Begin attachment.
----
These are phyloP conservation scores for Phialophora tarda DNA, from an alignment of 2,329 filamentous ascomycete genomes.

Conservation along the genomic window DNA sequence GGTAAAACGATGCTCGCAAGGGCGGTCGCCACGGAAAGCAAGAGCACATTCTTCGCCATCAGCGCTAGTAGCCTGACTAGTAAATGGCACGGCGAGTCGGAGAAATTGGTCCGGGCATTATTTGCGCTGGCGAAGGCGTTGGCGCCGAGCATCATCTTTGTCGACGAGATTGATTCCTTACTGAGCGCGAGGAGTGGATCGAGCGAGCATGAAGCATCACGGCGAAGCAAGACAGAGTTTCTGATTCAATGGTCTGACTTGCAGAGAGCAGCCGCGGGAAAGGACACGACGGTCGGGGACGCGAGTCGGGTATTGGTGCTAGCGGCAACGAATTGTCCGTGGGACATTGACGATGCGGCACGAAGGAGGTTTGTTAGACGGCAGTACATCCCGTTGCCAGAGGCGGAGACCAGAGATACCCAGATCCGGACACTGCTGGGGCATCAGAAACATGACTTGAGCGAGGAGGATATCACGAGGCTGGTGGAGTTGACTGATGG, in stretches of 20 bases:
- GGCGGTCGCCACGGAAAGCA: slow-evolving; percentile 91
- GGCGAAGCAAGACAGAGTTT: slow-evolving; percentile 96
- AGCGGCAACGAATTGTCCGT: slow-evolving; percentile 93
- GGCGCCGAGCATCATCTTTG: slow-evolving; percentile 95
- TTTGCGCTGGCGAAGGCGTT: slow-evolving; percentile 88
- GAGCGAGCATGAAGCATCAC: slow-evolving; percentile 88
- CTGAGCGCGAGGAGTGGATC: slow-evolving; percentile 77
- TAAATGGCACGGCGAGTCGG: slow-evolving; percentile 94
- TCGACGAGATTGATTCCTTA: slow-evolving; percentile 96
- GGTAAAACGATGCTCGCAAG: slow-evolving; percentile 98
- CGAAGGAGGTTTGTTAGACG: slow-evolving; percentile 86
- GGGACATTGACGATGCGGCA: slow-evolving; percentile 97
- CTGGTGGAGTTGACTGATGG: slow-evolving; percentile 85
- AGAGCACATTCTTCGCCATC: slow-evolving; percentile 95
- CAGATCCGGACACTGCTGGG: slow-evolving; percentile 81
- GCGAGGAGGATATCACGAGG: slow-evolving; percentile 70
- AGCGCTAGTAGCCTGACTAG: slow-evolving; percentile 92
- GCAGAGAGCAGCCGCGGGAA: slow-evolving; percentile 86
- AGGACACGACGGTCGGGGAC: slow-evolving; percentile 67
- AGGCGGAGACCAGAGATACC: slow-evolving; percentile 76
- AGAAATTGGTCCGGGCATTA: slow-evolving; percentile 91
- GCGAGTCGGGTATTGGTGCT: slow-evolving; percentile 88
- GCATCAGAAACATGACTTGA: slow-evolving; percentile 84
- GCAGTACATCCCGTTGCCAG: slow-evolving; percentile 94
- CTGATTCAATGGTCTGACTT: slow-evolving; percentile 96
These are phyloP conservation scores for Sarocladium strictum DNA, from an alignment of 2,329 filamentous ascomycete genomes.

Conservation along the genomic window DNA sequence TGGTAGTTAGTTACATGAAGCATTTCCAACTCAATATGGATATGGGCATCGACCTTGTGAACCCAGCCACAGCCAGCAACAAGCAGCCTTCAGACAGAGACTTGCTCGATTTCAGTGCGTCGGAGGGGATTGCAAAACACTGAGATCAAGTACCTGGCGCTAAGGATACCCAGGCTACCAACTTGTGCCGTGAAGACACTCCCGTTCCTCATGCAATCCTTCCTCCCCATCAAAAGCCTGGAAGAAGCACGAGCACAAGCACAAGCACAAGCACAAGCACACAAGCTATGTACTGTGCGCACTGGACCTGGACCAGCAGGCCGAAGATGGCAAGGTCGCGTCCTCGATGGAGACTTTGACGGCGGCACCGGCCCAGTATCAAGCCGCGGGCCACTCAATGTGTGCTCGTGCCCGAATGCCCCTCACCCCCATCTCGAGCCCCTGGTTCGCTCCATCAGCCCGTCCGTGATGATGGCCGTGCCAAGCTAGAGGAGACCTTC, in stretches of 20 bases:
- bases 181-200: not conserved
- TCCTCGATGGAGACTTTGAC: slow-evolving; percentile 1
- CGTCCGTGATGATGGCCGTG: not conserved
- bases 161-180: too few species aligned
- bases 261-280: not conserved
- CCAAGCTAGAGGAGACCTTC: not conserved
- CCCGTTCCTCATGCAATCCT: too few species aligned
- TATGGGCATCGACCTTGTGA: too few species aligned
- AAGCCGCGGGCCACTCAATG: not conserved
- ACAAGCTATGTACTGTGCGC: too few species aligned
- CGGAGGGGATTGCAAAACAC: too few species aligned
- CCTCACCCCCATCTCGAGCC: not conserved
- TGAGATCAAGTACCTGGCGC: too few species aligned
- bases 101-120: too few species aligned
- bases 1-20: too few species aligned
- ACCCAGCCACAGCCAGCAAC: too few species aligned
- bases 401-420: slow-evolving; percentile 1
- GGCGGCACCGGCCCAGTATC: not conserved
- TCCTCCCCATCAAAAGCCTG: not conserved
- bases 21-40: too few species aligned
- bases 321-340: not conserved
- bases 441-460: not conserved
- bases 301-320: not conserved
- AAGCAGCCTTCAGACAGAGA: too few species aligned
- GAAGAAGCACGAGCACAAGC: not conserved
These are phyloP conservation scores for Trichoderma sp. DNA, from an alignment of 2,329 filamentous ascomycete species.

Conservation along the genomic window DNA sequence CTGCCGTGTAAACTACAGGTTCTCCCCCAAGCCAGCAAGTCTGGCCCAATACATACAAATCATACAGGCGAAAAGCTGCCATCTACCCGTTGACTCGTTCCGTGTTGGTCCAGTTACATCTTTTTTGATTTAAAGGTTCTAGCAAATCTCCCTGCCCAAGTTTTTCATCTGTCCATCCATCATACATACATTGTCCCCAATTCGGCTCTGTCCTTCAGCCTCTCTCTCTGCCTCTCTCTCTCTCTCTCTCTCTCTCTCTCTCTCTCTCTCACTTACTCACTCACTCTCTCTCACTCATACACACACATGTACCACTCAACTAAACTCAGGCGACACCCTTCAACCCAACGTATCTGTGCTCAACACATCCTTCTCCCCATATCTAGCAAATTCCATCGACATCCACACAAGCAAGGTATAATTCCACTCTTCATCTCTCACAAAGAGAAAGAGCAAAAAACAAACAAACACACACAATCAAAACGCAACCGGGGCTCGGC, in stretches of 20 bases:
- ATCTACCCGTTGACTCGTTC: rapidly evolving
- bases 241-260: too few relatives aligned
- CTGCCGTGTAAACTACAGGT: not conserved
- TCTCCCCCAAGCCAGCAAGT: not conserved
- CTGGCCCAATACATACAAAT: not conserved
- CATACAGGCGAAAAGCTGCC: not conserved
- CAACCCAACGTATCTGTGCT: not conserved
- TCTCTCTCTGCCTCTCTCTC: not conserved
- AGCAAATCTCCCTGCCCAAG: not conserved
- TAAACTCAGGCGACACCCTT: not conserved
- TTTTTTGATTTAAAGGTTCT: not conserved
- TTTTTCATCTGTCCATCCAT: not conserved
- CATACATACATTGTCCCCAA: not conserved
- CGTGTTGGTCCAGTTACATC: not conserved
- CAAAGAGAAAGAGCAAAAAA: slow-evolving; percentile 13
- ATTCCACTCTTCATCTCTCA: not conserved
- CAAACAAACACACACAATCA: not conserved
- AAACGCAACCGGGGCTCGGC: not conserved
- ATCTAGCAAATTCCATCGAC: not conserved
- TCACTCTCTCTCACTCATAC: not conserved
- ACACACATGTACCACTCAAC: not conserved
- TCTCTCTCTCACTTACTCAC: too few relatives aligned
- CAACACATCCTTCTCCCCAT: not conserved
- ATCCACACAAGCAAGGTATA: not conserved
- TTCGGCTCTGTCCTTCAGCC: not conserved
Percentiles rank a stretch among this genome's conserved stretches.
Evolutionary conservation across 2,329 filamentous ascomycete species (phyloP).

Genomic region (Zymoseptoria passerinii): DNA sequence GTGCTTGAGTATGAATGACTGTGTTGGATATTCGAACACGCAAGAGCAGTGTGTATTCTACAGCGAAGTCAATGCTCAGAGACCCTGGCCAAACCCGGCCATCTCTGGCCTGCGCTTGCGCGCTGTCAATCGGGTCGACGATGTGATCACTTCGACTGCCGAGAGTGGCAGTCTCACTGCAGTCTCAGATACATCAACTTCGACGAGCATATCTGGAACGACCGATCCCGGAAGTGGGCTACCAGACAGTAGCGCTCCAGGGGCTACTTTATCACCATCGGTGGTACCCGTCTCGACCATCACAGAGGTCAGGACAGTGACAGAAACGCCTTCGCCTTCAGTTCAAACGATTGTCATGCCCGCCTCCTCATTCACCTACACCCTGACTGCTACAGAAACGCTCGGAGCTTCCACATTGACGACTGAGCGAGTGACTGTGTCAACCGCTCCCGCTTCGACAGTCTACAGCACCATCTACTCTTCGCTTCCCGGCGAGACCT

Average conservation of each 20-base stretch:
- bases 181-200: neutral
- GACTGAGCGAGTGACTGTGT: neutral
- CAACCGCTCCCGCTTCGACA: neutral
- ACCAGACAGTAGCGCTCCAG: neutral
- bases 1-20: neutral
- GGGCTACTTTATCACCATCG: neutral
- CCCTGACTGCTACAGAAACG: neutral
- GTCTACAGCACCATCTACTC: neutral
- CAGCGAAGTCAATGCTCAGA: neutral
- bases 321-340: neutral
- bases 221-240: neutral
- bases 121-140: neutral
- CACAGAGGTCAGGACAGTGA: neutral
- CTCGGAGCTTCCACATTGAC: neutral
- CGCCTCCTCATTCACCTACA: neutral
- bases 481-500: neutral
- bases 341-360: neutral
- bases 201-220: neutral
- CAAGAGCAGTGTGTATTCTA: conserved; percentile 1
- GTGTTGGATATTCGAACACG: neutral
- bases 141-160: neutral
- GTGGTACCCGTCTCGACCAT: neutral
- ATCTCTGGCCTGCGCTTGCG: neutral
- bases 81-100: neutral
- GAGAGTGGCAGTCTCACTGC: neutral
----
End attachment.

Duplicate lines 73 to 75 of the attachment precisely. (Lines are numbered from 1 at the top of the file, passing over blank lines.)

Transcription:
- CAAACAAACACACACAATCA: not conserved
- AAACGCAACCGGGGCTCGGC: not conserved
- ATCTAGCAAATTCCATCGAC: not conserved